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Subject: Re: A Null Move Enhancement?

Author: Peter Fendrich

Date: 05:23:10 02/11/99

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On February 11, 1999 at 02:32:14, Bruce Moreland wrote:

>
>On February 10, 1999 at 21:55:32, Will Singleton wrote:
>
>>On February 10, 1999 at 19:32:18, Bruce Moreland wrote:
>>
>>>
>>>On February 10, 1999 at 19:00:03, Dann Corbit wrote:
>>>
>>>>On February 10, 1999 at 17:20:34, Dan Homan wrote:
>>>>[snip]
>>>>>This is a very interesting observation.  Maybe it would be right to
>>>>>say that null move might be a "waste" of time if the material score
>>>>>is not close to beta?  Taken a step further... some kind of a "windowed"
>>>>>null-move might be a good idea.
>>>>>
>>>>>I tried this in my program.  I changed my null move code so that
>>>>>a null move would only be tried *only* if the material score for the side
>>>>>to move was greater than (beta-1.5*pawn_value).  This reduced my
>>>>>searched nodes from 5-10% in most of the positions I have tried so
>>>>>far.  (I have only tried a handful of WAC positions so far.)
>>>>>
>>>>>If this pans out, It is a perfectly safe enhancement to
>>>>>null-move.  The 1.5 pawn window that I tried was arbitrary;
>>>>>another value might do better.
>>>>What an incredibly creative idea!
>>>
>>>Not a new idea ;-)
>>>
>>>bruce
>>>
>>
>>Implying that you either use something like this or have found it to be not
>>worthwhile.  If you use it, what window value do you use, and does it change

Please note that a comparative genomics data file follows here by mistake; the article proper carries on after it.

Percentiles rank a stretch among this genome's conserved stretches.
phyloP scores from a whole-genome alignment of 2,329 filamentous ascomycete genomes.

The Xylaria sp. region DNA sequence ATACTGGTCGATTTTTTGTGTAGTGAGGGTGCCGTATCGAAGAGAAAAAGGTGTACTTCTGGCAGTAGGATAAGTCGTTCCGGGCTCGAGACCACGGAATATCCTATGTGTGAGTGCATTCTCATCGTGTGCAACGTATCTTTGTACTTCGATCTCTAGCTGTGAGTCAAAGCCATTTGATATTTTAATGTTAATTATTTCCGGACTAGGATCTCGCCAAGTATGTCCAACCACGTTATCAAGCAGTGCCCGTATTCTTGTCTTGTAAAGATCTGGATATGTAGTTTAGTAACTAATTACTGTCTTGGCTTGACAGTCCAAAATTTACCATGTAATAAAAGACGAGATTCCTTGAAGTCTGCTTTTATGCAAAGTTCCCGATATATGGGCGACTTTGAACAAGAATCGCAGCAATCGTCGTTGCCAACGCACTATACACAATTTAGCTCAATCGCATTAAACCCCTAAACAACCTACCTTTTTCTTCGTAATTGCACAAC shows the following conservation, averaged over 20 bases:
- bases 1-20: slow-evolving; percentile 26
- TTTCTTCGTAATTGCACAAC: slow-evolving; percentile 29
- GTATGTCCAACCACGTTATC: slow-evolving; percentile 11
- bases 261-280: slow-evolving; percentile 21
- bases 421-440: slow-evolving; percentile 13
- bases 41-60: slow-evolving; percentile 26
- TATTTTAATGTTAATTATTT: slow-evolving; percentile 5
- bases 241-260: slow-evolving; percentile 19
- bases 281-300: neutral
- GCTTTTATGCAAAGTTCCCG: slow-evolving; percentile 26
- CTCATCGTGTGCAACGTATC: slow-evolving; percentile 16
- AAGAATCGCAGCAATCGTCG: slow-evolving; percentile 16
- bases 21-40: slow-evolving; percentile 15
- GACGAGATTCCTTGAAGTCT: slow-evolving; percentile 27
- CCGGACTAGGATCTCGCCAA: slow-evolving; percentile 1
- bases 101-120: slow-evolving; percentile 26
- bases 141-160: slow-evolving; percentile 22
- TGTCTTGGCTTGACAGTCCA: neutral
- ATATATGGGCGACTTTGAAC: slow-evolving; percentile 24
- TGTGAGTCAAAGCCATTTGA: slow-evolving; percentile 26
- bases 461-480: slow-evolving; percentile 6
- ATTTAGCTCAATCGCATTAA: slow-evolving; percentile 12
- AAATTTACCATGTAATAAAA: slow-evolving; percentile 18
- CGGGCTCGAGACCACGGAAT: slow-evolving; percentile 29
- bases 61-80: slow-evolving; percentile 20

>>depending on the situation?
>
>I think the idea is a good idea.  I couldn't make it work in mine, meaning that
>it didn't make anything go faster.  I know I've tried it.  I don't think I
>invented it.
>
>The idea is obviously that if you are obviously hosed based upon some quick
>eval, that you probably aren't going to come back with a fail high if you give
>the opponent a free move.
>
>Another idea for you guys, which I didn't invent, tried, and don't use, is
>widening the null move window in the downward direction in some circumstances.
>
>You not only check for fail high, and cut off if you get it, you check for fail
>low.  A fail low indicates that the opponent has a massive threat.  In this case
>you can extend.
>
>This idea was mentioned in the original Donninger paper on null-move, ICCAJ,
>don't know what issue, but it was between 1990 and 1995.
>
>bruce

Can't check that from here, but it "must be":
"Null Move and Deep Search: Selective-Search Heuristics for Obtuse Chess
Programs." Donninger, C. (1993).
ICCA Journal, Vol. 16, No. 3, pp. 137-143. (A)

I tried it but it was no hit.
That doesn't mean that it couldn't work for other programmers in other
programs...

//Peter



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